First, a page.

No place like home

My boys were distraught when we announced we would be moving house
I wasn’t attached to our old house, but I underestimated how attached my children were to it

In my dad’s column from 22nd August 1981, he mentions the fact that we would soon be moving house. After 14 years, we were decamping from our small 19th century cottage to a larger, brand new house further up the village.

I remember feeling terribly excited, the 14 year old me not appreciating ye olde worlde charm of our little dwelling. The wooden beams, cast iron fireplaces and fantastic garden couldn’t compete with two bathrooms and a downstairs loo (and anyone who has performed the toilet dance while waiting for the one and only WC to become free will understand that).

But the abundance of facilities wasn’t the only attraction. After having shared a bedroom all my life, I was finally going to get one all to myself. Granted, it was only a box room, but I couldn’t wait to have a space to call my own. In fact, according to the original floorplan, my bedroom didn’t exist, but Dad persuaded the builder to shave a bit off some of the other bedrooms and squeeze in a fifth, for which I (and no doubt my sister who otherwise would have had to share with me) was eternally grateful.

I have very fond memories of both of those houses and still refer to the village as ‘home’, even though I have been away from it for longer than I lived in it. I still feel a strong bond which I simply will never have with the place in which I live now.

It wasn’t evident on the surface that my own children had such a bond with the house we lived in when they were small, but it was memorably demonstrated to us when we decided to move in the early 2000s. My husband was Dutch, and after having lived in the UK for many years, he had the prospect of a better job in The Netherlands. How nice, we thought, for our children to get to know their Dutch family better and to experience life in a different culture.

We knew our three boys, then aged between 10 and 15, might be reluctant at first, so decided that when we told them, we would sweeten the blow with a promise of a meal at their favourite pizza place (others might call it an attempt at bribery, but I can’t possibly comment). About an hour before we were due at the restaurant, we sat the boys down and broke the news, ready for any questions they might have, expecting some protestations, but confident that the lure of pizza would win them over.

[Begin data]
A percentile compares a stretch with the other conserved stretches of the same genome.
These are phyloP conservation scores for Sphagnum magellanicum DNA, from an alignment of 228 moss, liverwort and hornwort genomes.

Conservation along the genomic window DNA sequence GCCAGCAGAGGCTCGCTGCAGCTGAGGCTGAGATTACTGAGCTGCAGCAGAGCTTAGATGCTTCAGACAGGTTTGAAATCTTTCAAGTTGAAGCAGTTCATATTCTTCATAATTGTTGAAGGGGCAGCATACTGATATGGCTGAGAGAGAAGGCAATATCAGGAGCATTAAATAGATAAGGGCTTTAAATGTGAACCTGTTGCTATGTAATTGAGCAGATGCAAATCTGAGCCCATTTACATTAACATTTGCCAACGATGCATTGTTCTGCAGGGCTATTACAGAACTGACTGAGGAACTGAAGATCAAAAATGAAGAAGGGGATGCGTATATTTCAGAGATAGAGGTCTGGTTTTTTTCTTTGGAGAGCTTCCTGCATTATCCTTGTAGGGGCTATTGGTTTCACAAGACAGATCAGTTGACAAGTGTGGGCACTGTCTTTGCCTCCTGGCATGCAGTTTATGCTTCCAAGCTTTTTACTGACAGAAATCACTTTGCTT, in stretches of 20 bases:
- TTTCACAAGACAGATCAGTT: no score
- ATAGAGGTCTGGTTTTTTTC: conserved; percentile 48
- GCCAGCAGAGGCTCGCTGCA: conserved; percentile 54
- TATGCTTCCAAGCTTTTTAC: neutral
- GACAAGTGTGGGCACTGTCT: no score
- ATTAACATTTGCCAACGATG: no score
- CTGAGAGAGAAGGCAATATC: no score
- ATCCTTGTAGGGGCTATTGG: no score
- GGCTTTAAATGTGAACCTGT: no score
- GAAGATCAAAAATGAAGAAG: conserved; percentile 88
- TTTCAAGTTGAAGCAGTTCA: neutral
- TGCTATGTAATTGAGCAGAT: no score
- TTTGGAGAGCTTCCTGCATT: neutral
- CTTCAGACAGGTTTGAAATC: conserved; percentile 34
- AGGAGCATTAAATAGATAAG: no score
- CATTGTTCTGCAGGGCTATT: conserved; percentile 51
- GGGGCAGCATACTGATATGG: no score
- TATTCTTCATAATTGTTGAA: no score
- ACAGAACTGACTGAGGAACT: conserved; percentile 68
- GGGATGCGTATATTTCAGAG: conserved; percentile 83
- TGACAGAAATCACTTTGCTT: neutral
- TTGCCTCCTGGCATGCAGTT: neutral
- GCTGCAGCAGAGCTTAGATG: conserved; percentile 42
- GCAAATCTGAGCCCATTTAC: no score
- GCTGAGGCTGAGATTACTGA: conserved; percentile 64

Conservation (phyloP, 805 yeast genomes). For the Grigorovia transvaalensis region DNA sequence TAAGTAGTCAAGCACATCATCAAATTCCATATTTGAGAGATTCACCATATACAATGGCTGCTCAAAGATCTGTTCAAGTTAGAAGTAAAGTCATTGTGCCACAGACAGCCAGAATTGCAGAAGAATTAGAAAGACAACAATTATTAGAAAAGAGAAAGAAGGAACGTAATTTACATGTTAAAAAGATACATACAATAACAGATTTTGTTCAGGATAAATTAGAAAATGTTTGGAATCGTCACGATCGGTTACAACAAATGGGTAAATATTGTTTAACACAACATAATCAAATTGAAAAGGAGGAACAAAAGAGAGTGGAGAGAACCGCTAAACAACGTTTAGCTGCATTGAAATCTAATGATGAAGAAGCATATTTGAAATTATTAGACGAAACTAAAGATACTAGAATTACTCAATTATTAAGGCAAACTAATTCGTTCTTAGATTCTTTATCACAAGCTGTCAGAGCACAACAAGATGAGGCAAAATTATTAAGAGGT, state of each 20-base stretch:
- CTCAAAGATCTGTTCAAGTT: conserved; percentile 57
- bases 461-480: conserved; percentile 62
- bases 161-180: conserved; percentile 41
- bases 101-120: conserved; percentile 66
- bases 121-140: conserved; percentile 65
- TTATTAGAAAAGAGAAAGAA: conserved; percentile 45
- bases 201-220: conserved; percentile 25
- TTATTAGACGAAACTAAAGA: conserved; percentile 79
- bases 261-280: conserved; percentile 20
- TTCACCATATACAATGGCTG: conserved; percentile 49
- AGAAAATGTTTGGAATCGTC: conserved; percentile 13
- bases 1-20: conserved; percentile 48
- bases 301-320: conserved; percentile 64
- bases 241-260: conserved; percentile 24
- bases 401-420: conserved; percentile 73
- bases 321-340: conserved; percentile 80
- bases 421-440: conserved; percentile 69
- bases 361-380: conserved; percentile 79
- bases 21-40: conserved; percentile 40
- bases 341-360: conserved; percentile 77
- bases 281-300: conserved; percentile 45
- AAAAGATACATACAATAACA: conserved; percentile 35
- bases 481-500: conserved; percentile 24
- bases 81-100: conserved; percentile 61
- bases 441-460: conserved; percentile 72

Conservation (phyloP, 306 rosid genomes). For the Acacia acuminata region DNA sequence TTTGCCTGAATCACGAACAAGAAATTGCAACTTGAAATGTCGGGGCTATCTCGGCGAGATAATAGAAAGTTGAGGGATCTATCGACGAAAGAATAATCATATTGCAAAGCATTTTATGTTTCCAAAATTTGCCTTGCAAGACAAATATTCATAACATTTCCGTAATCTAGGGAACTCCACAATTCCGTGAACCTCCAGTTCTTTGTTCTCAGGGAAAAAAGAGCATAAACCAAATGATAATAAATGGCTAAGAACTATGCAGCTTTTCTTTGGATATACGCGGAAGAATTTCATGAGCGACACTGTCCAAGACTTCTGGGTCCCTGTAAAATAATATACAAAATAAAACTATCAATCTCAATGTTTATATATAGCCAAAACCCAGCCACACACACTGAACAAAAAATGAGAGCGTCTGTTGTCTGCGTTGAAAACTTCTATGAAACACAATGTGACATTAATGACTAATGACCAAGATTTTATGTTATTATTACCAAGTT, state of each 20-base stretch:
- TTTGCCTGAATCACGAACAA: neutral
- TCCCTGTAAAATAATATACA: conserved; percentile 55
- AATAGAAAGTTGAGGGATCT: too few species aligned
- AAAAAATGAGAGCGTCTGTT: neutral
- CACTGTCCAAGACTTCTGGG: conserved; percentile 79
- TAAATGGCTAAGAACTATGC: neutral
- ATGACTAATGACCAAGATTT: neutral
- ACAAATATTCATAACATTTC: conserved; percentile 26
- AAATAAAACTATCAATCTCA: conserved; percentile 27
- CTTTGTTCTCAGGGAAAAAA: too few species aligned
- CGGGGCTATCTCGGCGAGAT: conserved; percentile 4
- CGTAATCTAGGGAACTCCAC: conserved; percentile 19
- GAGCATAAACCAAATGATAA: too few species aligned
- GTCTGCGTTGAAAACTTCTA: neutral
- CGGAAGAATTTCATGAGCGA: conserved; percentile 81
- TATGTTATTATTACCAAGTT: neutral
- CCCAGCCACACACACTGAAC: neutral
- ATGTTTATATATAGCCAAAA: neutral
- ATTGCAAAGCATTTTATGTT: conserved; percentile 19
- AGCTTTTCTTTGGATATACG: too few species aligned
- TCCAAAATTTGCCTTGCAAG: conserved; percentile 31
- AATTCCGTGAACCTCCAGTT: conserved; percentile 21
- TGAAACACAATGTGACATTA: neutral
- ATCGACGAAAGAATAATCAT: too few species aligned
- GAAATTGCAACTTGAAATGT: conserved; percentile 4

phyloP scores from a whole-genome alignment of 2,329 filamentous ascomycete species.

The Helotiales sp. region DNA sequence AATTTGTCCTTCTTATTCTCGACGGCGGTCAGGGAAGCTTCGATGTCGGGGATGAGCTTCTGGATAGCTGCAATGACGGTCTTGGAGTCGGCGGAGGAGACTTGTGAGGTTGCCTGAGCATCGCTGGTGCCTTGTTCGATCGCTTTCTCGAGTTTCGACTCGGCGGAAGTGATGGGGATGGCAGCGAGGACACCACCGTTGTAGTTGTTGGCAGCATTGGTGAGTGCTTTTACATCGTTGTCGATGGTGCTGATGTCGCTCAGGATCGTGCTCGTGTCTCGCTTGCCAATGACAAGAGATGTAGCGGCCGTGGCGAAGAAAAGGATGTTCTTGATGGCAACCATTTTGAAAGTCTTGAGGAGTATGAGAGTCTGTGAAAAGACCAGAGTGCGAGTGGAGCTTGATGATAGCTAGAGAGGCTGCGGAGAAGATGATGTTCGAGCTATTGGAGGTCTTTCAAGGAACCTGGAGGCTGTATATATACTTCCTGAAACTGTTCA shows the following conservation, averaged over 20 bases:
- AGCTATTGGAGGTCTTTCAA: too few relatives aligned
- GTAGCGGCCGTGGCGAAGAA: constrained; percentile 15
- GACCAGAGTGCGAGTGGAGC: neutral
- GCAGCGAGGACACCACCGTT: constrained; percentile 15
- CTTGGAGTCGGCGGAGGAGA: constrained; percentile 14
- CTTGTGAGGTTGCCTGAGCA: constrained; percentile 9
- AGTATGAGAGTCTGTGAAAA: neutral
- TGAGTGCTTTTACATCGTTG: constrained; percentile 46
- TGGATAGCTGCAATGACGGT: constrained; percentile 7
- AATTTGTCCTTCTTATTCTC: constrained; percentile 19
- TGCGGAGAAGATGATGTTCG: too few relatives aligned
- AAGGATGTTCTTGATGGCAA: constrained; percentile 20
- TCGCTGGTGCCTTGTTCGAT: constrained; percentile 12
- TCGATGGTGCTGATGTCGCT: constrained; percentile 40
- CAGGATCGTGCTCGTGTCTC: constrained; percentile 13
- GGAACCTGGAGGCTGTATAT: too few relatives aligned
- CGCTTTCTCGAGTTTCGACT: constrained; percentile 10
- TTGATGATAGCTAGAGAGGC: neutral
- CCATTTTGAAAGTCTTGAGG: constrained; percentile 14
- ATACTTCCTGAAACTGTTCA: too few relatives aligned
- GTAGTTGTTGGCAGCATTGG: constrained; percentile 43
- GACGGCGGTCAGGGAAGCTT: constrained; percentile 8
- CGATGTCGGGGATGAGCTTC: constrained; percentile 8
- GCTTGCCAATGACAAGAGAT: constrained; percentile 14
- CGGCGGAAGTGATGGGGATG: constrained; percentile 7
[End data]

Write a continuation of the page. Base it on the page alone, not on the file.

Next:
Oh boy, how we underestimated the impact of our revelation! What next ensued was the kind of drama you only see in the Queen Vic when the Sharon Watts is having a barney with Phil Mitchell. The middle one threw himself on the floor screaming, the eldest ran up to his room screaming, while the youngest stayed on the sofa, screaming. After half an hour of extremely loud and bitter screaming, we had to admit that our strategy had completely backfired. I had to phone the restaurant to cancel the table, then spent the rest of the evening trying to console three bitterly upset, bewildered and still screaming children.

My husband and I didn’t feel particularly attached to the house we lived in at the time. It was a nice house in a good location that suited our circumstances, but it wasn’t anything special, at least, that’s what we thought. What we had completely failed to appreciate was that our children felt completely differently. It was the only home they had ever known, and so of course to them, it was special. All their friends lived around there, they all went to school together and they each had their own bedroom, a space they treasured. They felt about that house just as strongly as I did about my childhood homes, but until that moment, that thought had never occurred to me. No amount of pizza could make up for uprooting them from where they felt they belonged and making them start again in a completely new country. 

Of course, if we had moved, I’m sure they would have eventually settled in to their new surroundings, but, for a number of reasons, we ended up staying where we were anyway.

Never again, though, did I underestimate the value of ‘home’, wherever in the world that happened to be.

Contact me, and read more, at Follow me on Twitter @countrymansdaug

This column appeared in the Darlington & Stockton Times on 27th and the Gazette & Herald on  25th August 2021

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